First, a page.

The Lobster

Name: The Lobster
Year: 2015
Rating: PG
Running Time (minutes): 118
Description: A love story set in a dystopian near future where single people are arrested and transferred to a creepy hotel. There they are obliged to find a matching mate in 45 days. If they fail, they are transformed into an animal and released into the woods.
Stars: Colin Farrell, Rachel Weisz, Jessica Barden
Genres: Drama, Romance, Sci-Fi

Hmm… I really liked the first part, but then all the unexplained things started bothering me, like: how did this society come about, why does everyone absolutely have to have a partner, or more importantly, what is going on with people’s feelings in this world? Some of the characters definitely had some emotions, but others clearly didn’t. During the second half, I was especially annoyed because of the weird plot twists and it’s still not clear to me why the Loners did what they did and what they hoped to achieve or which consequences all their actions had. The ending felt unresolved (for the characters) as well. Having said all that, I really liked Rachel Weisz and Olivia Colman and wouldn’t mind having a partner with their kind of voices at all.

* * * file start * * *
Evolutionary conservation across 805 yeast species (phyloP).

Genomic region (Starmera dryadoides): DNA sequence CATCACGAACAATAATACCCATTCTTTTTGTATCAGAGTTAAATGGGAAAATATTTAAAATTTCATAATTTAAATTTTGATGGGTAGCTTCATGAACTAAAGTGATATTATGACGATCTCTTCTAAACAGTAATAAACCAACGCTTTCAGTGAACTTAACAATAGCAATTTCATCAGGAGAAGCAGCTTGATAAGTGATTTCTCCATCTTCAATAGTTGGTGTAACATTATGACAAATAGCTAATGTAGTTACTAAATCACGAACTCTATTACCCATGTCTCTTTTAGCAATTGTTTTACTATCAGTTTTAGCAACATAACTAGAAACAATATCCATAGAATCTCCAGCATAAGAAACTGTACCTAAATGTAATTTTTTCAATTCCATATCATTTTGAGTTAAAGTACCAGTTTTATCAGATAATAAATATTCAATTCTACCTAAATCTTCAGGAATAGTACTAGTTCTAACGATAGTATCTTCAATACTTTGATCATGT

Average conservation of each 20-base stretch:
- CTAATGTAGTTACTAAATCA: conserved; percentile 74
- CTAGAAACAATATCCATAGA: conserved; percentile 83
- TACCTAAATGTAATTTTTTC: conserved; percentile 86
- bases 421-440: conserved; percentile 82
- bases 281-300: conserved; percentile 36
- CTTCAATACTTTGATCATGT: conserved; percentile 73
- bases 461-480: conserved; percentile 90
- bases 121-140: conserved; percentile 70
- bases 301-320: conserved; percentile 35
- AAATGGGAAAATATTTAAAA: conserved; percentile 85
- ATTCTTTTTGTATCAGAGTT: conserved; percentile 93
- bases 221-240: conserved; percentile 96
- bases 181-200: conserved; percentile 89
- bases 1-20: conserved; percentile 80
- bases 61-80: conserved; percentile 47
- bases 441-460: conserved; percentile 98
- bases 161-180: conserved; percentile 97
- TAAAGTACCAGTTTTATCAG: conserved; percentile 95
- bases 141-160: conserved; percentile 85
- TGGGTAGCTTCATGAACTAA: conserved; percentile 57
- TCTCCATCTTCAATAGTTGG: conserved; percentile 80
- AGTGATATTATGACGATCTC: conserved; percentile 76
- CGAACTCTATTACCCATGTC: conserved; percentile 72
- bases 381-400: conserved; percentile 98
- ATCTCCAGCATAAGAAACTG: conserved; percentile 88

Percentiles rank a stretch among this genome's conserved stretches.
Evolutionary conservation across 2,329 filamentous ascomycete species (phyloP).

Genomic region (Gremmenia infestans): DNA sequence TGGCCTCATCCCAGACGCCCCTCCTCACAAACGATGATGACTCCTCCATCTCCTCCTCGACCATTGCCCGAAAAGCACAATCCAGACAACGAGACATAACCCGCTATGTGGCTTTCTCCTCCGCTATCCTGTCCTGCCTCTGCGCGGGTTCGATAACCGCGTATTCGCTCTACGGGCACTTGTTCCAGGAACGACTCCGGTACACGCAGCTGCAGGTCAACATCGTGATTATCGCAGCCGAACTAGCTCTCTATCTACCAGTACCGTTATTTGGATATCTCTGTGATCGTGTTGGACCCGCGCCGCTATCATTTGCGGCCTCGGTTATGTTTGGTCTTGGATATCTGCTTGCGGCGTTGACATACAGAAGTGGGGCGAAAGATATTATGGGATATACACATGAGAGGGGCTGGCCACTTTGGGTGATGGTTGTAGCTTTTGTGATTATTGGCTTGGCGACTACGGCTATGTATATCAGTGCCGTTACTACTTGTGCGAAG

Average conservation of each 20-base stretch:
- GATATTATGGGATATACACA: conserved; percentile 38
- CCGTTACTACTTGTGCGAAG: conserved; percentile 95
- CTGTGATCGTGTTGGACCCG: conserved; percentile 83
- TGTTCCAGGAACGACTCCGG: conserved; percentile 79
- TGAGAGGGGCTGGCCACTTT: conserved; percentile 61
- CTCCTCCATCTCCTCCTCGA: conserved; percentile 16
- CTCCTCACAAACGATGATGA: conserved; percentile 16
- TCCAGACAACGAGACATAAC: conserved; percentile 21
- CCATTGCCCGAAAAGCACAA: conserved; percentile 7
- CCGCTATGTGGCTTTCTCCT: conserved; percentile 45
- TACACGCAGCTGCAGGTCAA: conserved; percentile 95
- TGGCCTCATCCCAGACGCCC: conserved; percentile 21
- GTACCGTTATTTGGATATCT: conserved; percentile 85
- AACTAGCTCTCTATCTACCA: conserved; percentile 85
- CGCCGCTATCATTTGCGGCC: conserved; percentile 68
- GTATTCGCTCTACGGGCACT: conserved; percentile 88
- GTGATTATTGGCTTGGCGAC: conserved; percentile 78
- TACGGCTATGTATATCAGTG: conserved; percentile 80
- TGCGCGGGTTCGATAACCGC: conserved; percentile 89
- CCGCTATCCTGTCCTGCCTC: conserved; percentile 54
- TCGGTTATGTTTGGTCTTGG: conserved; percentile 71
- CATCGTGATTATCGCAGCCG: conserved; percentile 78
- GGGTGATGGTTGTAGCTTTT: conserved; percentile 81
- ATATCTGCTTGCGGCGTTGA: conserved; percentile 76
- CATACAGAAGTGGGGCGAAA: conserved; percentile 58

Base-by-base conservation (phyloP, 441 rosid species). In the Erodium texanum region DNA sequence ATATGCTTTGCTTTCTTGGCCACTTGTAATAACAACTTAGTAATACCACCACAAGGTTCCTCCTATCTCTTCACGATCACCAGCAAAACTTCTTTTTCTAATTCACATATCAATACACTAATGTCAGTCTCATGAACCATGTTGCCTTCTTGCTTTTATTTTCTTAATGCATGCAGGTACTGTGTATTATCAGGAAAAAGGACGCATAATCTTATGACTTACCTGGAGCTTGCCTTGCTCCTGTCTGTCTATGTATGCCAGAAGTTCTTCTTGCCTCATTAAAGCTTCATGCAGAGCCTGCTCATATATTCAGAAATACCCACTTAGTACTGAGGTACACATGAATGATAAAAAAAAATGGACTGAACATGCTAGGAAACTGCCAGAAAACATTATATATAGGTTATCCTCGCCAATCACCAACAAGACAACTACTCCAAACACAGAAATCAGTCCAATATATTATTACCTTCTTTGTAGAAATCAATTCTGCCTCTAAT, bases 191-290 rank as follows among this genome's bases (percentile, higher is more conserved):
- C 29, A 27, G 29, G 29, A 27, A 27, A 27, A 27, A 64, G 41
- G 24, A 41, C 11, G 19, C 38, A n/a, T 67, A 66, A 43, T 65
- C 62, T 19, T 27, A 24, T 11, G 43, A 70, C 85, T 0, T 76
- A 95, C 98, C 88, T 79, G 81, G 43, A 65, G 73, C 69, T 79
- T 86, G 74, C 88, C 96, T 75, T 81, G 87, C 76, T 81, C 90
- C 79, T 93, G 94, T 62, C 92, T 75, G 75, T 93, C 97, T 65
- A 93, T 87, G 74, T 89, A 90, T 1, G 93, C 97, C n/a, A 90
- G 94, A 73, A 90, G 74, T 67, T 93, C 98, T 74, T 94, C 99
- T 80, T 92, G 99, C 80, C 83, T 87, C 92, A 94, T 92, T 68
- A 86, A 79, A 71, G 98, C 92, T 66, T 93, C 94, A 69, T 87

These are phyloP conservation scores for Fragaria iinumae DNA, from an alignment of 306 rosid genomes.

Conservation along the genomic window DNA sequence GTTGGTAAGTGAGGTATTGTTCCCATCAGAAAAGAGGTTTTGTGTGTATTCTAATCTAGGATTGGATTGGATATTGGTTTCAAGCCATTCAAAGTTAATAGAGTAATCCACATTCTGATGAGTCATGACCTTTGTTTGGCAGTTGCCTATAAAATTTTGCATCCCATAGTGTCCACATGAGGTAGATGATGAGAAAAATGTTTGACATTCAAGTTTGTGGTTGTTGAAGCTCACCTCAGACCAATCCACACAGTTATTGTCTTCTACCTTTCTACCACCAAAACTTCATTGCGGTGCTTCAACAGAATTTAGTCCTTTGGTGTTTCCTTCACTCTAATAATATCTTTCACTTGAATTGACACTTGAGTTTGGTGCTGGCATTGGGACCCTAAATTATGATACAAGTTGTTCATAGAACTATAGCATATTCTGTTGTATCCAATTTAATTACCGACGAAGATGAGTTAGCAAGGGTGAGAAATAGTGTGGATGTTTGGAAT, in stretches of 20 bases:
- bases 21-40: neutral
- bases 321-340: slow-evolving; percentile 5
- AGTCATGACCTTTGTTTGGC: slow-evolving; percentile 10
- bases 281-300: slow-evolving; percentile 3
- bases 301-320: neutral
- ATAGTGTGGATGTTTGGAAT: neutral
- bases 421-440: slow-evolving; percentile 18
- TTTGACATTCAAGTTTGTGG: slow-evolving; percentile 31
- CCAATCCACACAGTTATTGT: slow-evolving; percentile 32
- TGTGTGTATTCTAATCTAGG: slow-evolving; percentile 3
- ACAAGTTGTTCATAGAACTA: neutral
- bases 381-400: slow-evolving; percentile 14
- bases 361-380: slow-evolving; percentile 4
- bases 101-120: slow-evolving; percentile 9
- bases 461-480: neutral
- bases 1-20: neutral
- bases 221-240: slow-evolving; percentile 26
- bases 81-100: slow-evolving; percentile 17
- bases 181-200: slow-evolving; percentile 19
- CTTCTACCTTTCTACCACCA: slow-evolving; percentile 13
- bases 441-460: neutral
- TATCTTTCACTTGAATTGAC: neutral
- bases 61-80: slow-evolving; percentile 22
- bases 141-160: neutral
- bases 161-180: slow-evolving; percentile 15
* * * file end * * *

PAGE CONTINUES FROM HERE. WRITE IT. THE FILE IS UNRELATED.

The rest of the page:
The music was effective as well. This was only the second time I’ve watched a film where the score consisted of strings only and source music, but this time it really worked very well.



Name: Home
Year: 2015
Rating: G
Running Time (minutes): 94
Description: When Oh, a loveable misfit from another planet, lands on Earth and finds himself on the run from his own people, he forms an unlikely friendship with an adventurous girl named Tip who is on a quest of her own. Through a series of comic adventures with Tip, Oh comes to understand that being different and making mistakes is all part of being human. And while he changes her planet and she changes his world, they discover the true meaning of the word HOME.
Stars: Jim Parsons, Rihanna, Steve Martin
Genres: Animation, Adventure, Comedy